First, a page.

Held in cooperation with the German Embassy and the Representative of German Industry and Trade on March 30, 2011, this event showcased the development of the electric car industry on both sides of the Atlantic, and highlighted the necessary R&D, infrastructure and energy supply challenges. Speakers included Ralph Fücks, President, Heinrich Boll Stiftung, Germany; Edwin Owens, U.S. Department of Energy; Brian Rampp, BMW; Brian Wynne, Electric Drive Transportation Association; Dr. Matthias Haun, Bosch; Lee Godown, GM; Claus Fest, RWE; Michael Kagan, Constellation Energy; and Daniel Ciarcia, General Electric; and Luis Giron, Siemens.

The European Institute held a luncheon on Friday, February 18, 2011, with Robert-Jan Smits, Director General of DG Research and Innovation at the European Commission, to discuss Europe’s new Innovation Union strategy.  Found lagging on key innovation indicators, “Europe has come to realize that research and innovation are the key for advanced economies both to remain competitive and to secure social and economic progress” Mr. Smits said. Under the Innovation Union Strategy, Europe is taking important steps to remove barriers and implement a coherent framework to spur innovation. Among the EU’s priorities: the removal of barriers for venture capital funds by 2011; a valorization of international property rights so as to create a sort of “EU-wide eBay for patents and knowledge”; a review of public procurement policies to boost innovation;  and an increase in Research and Development funding. Ultimately, Mr. Smits concluded, Europe will be a “tough competitor” for innovation-based economic growth.

On September 30, 2010, The European Institute held its Annual Meeting of the Members and Board of Advisors at the Embassy of the Grand Duchy of Luxembourg.  Discussions focused on U.S. and European efforts to enact comprehensive financial regulatory measures, strengthen economic governance and spur sustainable economic growth. Moderated by Timothy Keeler, Counsel at Mayer Brown LLP, the expert panel included Mark Sobel, Deputy Assistant Secretary for International Finance at the U.S. Department of the Treasury; Antonio de Lecea, Minister - Principal Advisor for Economic and Financial Affairs at the Delegation of the European Union; Matthias Sonn, Minister of Economics and Science at the Embassy of the Federal Republic of Germany; and Jeffrey Skeer, International Relations Specialist in the Office of Policy and International Affairs at the U.S. Department of Energy.

The panel was followed by a dinner and a lively discussion with David Mark, Senior Editor at Politico and Politico.com, about the U.S. Mid-Term Elections and their Potential Implications.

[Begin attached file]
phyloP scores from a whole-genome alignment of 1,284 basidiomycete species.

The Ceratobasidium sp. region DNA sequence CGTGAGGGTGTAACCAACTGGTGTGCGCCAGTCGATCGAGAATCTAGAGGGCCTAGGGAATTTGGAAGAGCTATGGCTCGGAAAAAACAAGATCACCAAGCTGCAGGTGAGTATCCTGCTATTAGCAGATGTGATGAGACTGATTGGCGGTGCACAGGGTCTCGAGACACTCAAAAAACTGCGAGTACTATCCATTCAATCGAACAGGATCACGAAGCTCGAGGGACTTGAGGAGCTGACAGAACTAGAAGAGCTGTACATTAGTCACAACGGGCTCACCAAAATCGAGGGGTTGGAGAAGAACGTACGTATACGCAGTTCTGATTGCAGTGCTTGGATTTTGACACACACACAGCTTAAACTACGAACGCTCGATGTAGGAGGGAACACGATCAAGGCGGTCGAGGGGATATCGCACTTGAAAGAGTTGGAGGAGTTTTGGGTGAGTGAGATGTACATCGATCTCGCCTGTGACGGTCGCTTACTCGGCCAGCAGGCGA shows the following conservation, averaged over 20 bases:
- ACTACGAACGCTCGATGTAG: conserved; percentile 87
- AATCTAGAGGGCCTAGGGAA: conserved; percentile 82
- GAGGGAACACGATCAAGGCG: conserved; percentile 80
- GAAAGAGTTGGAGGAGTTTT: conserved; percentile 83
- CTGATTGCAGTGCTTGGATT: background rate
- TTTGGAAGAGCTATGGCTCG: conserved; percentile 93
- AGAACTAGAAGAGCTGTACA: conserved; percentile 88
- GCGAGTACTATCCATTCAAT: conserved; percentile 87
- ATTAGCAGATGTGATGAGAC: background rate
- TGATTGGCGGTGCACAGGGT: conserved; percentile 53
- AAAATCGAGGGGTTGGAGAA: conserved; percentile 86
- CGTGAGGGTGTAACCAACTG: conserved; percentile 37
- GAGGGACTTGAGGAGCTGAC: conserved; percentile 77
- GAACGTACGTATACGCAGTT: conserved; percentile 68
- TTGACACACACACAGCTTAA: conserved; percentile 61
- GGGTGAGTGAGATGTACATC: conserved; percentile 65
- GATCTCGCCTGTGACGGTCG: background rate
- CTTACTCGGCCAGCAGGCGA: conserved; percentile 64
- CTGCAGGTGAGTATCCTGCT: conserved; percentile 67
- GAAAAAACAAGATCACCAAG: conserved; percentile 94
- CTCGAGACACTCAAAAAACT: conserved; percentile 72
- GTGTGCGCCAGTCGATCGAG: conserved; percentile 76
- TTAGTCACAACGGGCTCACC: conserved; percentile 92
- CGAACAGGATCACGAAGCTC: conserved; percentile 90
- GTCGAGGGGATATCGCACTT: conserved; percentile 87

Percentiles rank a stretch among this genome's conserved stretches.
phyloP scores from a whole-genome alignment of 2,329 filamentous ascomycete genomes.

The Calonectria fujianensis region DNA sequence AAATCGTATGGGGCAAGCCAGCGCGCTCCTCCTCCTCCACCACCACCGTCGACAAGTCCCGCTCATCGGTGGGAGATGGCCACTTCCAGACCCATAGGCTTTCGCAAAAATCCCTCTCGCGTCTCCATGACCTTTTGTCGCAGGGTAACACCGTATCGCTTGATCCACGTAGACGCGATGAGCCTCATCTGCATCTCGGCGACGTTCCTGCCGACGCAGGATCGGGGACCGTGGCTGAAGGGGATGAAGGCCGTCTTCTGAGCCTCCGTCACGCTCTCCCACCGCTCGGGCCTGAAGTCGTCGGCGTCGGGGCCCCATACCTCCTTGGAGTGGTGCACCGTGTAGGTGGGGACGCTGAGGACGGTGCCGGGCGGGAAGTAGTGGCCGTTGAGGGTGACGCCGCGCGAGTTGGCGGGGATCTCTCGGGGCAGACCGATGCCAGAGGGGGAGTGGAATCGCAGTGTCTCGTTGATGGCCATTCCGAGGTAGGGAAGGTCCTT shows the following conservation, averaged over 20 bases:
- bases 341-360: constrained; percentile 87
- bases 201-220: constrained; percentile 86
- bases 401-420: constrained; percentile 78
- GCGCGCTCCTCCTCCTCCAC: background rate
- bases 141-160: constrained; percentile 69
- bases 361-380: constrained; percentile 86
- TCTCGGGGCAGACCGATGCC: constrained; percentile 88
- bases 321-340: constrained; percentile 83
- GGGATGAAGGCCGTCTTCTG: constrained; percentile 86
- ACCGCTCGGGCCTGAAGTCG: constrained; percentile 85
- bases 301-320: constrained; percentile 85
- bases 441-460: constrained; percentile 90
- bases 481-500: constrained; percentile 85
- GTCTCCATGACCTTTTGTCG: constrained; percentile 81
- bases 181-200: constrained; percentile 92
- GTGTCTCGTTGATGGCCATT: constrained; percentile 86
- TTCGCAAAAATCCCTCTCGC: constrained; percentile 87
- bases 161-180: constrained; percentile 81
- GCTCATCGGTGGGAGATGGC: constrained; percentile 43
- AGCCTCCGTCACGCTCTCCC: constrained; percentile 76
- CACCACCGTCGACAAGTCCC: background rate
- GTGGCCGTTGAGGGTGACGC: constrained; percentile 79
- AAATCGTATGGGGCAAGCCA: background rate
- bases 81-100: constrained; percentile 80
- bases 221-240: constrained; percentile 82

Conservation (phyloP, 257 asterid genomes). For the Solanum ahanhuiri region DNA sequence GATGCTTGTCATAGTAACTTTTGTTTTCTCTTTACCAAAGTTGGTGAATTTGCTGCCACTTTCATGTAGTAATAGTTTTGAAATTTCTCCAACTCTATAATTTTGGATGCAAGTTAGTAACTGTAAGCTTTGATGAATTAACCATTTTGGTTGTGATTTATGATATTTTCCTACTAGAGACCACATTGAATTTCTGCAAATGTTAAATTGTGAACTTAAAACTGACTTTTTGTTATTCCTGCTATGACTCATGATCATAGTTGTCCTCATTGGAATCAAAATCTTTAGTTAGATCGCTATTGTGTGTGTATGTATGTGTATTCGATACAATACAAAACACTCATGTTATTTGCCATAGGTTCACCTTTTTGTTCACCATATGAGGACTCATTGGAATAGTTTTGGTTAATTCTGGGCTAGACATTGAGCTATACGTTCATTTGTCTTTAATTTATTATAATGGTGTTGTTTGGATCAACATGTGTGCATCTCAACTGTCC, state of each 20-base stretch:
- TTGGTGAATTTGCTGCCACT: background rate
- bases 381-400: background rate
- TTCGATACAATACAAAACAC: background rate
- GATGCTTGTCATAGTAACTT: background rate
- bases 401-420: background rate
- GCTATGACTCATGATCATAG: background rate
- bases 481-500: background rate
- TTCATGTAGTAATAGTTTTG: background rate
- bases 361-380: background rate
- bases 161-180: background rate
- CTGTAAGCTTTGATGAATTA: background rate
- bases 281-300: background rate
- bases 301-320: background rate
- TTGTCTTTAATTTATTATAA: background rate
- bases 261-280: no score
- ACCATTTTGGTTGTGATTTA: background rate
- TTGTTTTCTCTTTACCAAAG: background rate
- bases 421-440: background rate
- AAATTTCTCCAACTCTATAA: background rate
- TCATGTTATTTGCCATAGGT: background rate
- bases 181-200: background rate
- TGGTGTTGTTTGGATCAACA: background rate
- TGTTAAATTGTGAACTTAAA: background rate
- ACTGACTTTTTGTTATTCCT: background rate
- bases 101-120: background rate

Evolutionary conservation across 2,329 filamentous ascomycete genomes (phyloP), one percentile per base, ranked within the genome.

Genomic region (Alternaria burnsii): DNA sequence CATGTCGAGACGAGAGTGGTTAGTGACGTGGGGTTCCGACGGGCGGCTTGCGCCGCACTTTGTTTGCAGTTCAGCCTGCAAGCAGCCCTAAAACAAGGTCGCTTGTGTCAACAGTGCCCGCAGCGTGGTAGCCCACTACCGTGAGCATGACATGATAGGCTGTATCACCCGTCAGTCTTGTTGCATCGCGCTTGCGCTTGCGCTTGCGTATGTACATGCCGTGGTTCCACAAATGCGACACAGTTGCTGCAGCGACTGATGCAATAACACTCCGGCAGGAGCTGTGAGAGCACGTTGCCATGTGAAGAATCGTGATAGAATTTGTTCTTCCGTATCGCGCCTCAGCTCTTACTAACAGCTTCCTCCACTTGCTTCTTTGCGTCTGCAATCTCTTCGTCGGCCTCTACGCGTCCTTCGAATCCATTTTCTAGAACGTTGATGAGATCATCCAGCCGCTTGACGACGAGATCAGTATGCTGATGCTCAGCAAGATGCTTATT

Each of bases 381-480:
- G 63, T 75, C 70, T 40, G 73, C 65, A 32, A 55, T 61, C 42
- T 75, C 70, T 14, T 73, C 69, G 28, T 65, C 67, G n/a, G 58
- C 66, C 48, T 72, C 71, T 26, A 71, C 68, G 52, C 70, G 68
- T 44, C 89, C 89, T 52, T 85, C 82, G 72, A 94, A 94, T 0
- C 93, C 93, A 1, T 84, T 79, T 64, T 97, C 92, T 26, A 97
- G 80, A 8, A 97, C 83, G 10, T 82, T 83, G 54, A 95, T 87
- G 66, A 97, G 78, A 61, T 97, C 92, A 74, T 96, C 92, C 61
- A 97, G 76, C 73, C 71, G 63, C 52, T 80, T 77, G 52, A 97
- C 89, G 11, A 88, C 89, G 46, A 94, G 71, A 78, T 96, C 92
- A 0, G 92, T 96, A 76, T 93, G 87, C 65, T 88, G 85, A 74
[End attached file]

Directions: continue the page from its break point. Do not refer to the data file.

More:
The European Institute held a meeting with The Honorable Máire Geoghegan-Quinn, European Commissioner for Research, Innovation and Science and The Honorable Bart Gordon, Chairman of the Science and Technology Committee in the U.S. House of Representatives to discuss the pivotal roles that research and innovation play in spurring sustainable economic growth and job creation. The first Commissioner responsible for Innovation, Commissioner Geoghegan-Quinn emphatically stressed the importance of greater transatlantic cooperation, saying that the case for collaboration in research and innovation has never been greater. A new European Research and Innovation Strategy will be  formulated by this fall, and will seek to encourage both private investment and public-private initiatives to meet the 3% of GDP target for R&D. Chairman Gordon, author of the America COMPETES Act, which must be re-authorized this year, echoed the importance of increased investment in research and development in the U.S. within the next ten years, as well as the need for greater international cooperation. Both Commissioner Geoghegan-Quinn and Chairman Gordon agreed that increased transatlantic cooperation is not only important to the development of their respective research and innovation agendas, but central to the transatlantic partnership’s ability to shape the future of global R&D.  The discussion was moderated by Dr. Michael Nelson, Visiting Professor of Internet Studies at Georgetown University.

Obama Administration Releases FCC’s “National Broadband Plan"

A plan to drastically reshape America’s broadband policy was released amid great anticipation by the Federal Communications Commission (FCC) in March 2010. The National Broadband Plan (known as the NBP or just “the Plan”)[1], it is a sweeping set of proposals produced in response to the Congress’s direction (in the American Recovery and Reinvestment Act or ARRA to develop a plan with the primary objective of providing ubiquitous access to high-speed broadband service throughout America.  The ARRA also required that the Plan set forth a detailed strategy for utilizing broadband to advance a set of broad policy goals, including “consumer welfare, civic participation, public safety and homeland security, community development, health care delivery, energy independence and efficiency, education, worker training, private sector investment, entrepreneurial activity, job creation and economic growth, and other national purposes.”[2]

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